Boom, an iOS-only keyboard app that converts regular text into random emojis or Chinese characters, was taken down from Apple’s Chinese App Store on Thursday. This comes after reports about Chinese netizens skirting online content controls using similar technology.

Why it matters: The Chinese government is tightly managing global and domestic perception of its handling of the Covid-19 pandemic, including removing a video game which tasks players with spreading pathogens, and taking down personal accounts from netizens critical of the government’s response to the crisis.

  • On social media, there was speculation that the keyboard app was used to circumvent content controls.
  • Other apps removed from China’s App Store on the same basis include the popular pathogen genesis game Plague Inc, the Quartz news app, Chinese news aggregator Houxu, and hundreds of others throughout the years.

Details: Apple said in a notice to Boom developer Wang “Greyfish” Huiyu that the app was removed for containing content that is illegal in China, which violates App Store Review Guidelines. 

  • Boom uses straightforward methods like text scrambling or simple symmetric encryption. It is a tool for amusement rather than data security as its icon suggests, although it is technically capable of tripping up keyword-matching searches.
  • Wang denied that Boom was used to evade content controls in a specific case, though he did confirm to TechNode that his app made it on to the Top 200 most-downloaded apps list on the Chinese App Store.
  • The keyboard app was live in the Chinese App Store for only 20 days. Pop, a wallpaper app Wang also created which has been on the App Store since March 2018, was also removed for the same reason.
  • Pop can convert video clips to “live” photos so that users can make dynamic wallpaper for their iPhones. The app also comes with some stock wallpapers consisting mainly of the developer’s illustrations of political leaders like US President Donald Trump, North Korean leader Kim Jong-un, and former Chinese Communist Party leader Jiang Zemin.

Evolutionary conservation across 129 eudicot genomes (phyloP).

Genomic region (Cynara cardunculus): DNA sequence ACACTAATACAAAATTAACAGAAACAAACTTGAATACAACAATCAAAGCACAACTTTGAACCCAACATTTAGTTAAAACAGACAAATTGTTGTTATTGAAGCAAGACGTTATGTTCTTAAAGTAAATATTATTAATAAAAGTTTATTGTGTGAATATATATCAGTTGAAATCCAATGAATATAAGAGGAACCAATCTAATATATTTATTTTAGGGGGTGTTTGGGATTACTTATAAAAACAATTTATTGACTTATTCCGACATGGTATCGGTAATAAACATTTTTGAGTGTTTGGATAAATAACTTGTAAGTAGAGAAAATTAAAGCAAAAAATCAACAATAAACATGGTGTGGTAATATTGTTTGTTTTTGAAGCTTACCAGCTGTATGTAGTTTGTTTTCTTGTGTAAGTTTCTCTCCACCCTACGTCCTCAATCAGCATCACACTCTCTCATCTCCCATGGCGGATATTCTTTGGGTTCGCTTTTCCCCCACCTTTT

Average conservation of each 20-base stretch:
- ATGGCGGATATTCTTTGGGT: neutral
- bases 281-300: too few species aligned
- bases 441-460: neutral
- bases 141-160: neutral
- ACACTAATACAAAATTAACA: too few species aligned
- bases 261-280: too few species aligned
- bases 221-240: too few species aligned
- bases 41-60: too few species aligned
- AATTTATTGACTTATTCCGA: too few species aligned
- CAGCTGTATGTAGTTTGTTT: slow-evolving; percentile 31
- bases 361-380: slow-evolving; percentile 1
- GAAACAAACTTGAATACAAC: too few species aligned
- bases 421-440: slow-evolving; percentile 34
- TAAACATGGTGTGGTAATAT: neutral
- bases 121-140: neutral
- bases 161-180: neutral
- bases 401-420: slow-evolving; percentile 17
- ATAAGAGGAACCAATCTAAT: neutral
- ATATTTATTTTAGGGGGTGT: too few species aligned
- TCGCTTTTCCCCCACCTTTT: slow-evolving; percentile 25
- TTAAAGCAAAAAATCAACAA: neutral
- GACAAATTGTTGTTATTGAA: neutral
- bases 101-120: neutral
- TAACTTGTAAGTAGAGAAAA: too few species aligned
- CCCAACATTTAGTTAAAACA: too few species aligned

• Prior to the removal of his apps, Wang’s official account on WeChat as well as his Weibo account were permanently removed.

Context: Apple has been criticized for its compliance with requests from Chinese authorities to remove offerings from emoji to apps. 

  • The company’s transparency report showed that 194 apps were taken down for containing “pornography and illegal content” in the first half of 2019 and more than 700 were removed in 2018
  • Many organizations have urged the Cupertino-based tech giant for transparency on legal violations cited in app removals.
  • The Chinese App Store earned gross revenue of $8.8 billion in 2019, but indie developers are struggling to comply with its rules. Developers were asked earlier this year to verify their identity by allowing Apple capture and store their facial images.
  • Apple announced at the end of February that all game publishers must obtain a Chinese gaming license by the end of June to stay on the store shelves. The requirement may throttle the nearly 20,000 unlicensed titles still on the App Store.